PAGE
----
In Memory of Basil the poster had read. There had been a poem to the left. Do not stand at my grave and weep, it began: the ubiquitous bereavement poem, selflessly secular here, and it was in English. The photograph of the martyr Basil Fleihan was from the waist up and to the right of the poem. The whole thing was screenprinted on a large canvas taut within a metal frame. It was mounted on the barrier by St. George’s Marina opposite the Beirut Four Seasons, 100 meters from where Basil Fleihan was killed with Hariri and twenty others in the bomb blast that left the grand and ancient St George’s Hotel cordoned-off, hunched and drooping and hollowed out, an exhibit frozen and waiting, waiting for the UN Special Tribunal to rule, and in a peculiarly bitter further coincidence, waiting for Hariri’s reconstruction company Solider’s claim on their equally ancient marina in the Downtown rehabilitation to work itself out and let them trade again. Do not stand at my grave and weep, I am not there; I do not sleep. Basil Fleihan was a Christian, and his face was Western. The next stanzas of the poem are lost, because the Hezbollah who that night came so far east, and built the barricades, burned the tires and slashed the poster, had followed Fleihan’s hairline and torso with his knife, leaving just one arm, then dragged the blade left and hacked through the middle of the poem and grabbed a fistful of the poster and ripped it out. And this left only those two opening lines and, beneath, a dangling fold of torn white canvas like revealed flesh, the blankness behind the dead man, and half the last two lines, Do not stand … I am not there …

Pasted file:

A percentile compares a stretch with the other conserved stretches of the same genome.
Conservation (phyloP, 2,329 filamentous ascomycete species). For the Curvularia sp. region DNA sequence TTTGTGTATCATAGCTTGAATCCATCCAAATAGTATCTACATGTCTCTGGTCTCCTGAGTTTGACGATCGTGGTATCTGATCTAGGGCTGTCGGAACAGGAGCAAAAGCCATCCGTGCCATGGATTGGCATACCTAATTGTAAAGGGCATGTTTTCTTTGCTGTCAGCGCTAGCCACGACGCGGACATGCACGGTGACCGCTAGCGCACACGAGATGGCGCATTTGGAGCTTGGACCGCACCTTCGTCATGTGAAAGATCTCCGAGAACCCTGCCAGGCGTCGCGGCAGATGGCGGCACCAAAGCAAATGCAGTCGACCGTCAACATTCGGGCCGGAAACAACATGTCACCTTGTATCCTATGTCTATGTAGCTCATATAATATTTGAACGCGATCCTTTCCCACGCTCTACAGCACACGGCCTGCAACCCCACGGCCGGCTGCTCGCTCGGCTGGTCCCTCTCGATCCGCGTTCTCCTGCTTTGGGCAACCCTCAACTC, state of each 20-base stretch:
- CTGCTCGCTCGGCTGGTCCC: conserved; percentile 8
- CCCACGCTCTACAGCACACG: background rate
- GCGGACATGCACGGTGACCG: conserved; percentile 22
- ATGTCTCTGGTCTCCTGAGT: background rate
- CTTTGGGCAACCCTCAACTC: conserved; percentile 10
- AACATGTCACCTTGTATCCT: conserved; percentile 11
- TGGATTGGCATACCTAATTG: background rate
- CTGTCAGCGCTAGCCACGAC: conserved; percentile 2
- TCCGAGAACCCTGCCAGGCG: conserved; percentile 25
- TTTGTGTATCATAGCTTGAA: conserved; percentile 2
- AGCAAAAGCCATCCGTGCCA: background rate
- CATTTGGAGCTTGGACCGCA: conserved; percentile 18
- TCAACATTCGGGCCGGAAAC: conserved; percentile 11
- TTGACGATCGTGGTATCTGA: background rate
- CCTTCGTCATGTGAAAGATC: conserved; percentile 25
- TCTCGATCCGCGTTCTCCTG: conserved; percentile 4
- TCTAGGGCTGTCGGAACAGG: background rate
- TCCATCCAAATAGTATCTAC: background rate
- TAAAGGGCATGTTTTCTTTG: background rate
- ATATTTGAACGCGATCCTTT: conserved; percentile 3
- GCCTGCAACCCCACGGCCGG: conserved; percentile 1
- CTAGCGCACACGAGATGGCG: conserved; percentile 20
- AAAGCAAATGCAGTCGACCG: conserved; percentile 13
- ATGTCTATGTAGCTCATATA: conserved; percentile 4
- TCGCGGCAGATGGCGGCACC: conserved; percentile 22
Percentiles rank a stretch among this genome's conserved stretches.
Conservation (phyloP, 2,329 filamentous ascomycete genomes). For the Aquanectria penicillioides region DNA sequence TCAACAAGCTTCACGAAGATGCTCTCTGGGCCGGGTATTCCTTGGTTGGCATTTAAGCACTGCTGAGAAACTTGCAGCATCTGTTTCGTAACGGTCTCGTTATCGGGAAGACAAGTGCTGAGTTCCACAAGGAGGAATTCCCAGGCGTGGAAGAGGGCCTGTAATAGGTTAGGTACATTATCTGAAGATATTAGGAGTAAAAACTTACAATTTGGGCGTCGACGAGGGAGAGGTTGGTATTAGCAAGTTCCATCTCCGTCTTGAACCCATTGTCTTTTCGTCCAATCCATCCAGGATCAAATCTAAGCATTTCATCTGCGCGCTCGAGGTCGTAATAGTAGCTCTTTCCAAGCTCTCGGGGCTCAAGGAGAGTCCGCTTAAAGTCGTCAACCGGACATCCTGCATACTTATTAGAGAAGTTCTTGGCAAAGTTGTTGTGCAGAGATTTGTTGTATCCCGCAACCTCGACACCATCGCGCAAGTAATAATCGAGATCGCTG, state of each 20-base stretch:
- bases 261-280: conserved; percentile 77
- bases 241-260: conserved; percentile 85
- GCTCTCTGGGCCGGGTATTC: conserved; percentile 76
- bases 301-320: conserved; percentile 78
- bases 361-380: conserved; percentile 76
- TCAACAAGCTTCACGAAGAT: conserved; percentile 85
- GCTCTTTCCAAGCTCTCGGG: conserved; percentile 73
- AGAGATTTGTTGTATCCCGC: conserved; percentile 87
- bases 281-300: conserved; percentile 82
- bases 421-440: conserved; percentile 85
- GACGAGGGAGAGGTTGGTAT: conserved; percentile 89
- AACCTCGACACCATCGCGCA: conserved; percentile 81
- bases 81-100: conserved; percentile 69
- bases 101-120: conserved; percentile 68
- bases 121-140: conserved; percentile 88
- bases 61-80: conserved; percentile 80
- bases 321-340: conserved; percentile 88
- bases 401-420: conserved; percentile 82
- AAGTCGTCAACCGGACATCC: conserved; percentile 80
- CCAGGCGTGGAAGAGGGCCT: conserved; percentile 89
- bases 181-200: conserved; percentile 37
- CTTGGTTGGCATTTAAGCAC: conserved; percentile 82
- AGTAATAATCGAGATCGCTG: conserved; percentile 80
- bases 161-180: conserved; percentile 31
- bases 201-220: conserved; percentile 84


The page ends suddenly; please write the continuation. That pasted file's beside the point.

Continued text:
He isn’t—beyond through the hole is the half-empty marina, the pleasure boats bobbing gently.